The island nation of Madagascar is celebrated for its extraordinary biodiversity, characterized by remarkably high rates of endemicism; approximately 90% of its wildlife is unique to the island, making it an unique and irreplaceable treasure trove of biological richness. This includes a myriad of distinctive species, such as lemurs, chameleons, and a diverse range of plant life, all evolved within the island’s isolated and varied ecosystems.
However, Madagascar is also synonymous with loss, particularly the extinction of its largest animal species and the degradation of habitats. Conventional wisdom holds that the island was entirely forested before human settlement, with early settlers decimating most of these forests. This view, propagated in the early 20th century without concrete evidence, simplifies the island’s environmental history by neglecting the historical presence of grasslands and the archaeological record.
Alison Richard, a distinguished anthropologist, has challenged this traditional narrative of Madagascar’s environmental history by leveraging a growing body of research that suggests a more nuanced reality. In her recent book, “The Sloth Lemur’s Song: Madagascar from the Deep Past to the Uncertain Present,” Richard weaves a captivating story covering the island’s geological past to its current conservation challenges. Her work critically assesses the narratives of blame, stemming from colonial history, that have influenced perceptions of Madagascar’s environmental issues.
“Probably the single most important misconception is that Madagascar was totally covered by forest before people arrived and destroyed 90% of it,” Richard told Mongabay.”A practical consequence of the emphasis on forests is that, to my knowledge, only one protected area in the whole country explicitly includes grasslands as a habitat type in need of protection. That has to change.”
“The myths about Madagascar’s past also have a more subtle, pernicious impact because, taken together, they add up to a story of blame that was created during the first decades of colonial rule in the early 20th century: Madagascar was a paradise-on-earth until Malagasy people arrived and wantonly, ignorantly, wickedly (choose your adjective) destroyed it. Blame is a terrible foundation on which to build the international partnerships vital for the future – quite apart from the fact that, whatever happened, it was more complicated than the myths would have us believe.”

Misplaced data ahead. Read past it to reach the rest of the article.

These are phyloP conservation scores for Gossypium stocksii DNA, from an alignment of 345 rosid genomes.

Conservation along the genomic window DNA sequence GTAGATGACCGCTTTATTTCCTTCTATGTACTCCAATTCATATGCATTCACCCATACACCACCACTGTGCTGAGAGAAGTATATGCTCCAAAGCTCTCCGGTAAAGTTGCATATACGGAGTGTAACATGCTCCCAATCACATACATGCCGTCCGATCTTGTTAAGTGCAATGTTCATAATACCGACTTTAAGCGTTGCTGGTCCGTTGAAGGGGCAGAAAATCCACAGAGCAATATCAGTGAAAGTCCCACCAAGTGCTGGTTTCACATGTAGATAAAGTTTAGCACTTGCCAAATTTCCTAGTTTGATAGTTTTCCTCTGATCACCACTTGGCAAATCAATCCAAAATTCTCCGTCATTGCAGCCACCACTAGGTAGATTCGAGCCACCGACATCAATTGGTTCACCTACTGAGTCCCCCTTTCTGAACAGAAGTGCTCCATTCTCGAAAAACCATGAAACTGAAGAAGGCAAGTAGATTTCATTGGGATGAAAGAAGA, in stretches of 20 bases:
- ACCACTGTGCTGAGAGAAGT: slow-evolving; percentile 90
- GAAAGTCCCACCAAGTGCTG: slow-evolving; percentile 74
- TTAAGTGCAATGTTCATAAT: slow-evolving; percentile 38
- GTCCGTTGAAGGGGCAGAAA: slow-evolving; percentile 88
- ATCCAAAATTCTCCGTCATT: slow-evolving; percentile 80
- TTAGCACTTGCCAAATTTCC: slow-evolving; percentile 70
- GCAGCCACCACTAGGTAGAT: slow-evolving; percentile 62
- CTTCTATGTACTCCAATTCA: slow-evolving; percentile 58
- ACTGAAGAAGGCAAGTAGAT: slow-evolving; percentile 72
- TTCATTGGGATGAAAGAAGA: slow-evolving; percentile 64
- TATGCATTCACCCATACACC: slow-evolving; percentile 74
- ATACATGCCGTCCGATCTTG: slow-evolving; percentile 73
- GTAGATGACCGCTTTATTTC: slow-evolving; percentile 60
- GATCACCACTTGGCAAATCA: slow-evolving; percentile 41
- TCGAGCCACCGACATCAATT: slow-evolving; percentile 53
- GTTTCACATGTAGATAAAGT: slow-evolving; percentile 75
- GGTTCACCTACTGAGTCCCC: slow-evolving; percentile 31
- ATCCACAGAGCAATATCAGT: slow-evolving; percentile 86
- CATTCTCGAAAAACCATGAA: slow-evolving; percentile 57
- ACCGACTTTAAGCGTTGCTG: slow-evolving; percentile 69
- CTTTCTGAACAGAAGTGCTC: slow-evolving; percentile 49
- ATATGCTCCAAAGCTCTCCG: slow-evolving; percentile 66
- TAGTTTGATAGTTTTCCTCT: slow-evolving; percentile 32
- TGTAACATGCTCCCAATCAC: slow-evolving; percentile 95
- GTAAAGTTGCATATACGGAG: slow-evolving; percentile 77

Richard’s insights are founded on 50 years of research on the sifaka lemur, Propithecus verreauxi, in southwestern Madagascar. Her study of this species, known for its ballet-like movements across open areas, has been instrumental in understanding primate social structures and biodiversity conservation. Alongside her academic pursuits, she has played a pivotal role in establishing and sustaining the Beza-Mahafaly Reserve.
Richard’s career extends beyond Madagascar. Away from Beza-Mahafaly’s dry forests, she has held significant administrative roles, serving as the provost of Yale University and later as the Vice Chancellor of the University of Cambridge. During her tenure at Cambridge, she implemented transformative changes and major policy reforms, leading to her recognition as a Dame Commander of the British Empire for her contributions to higher education.
Additionally, Richard has been a board member and advisor to various organizations, ranging from NGOs to philanthropic entities.
In a recent interview with Mongabay, Richard discussed her research and conservation efforts in Madagascar and beyond.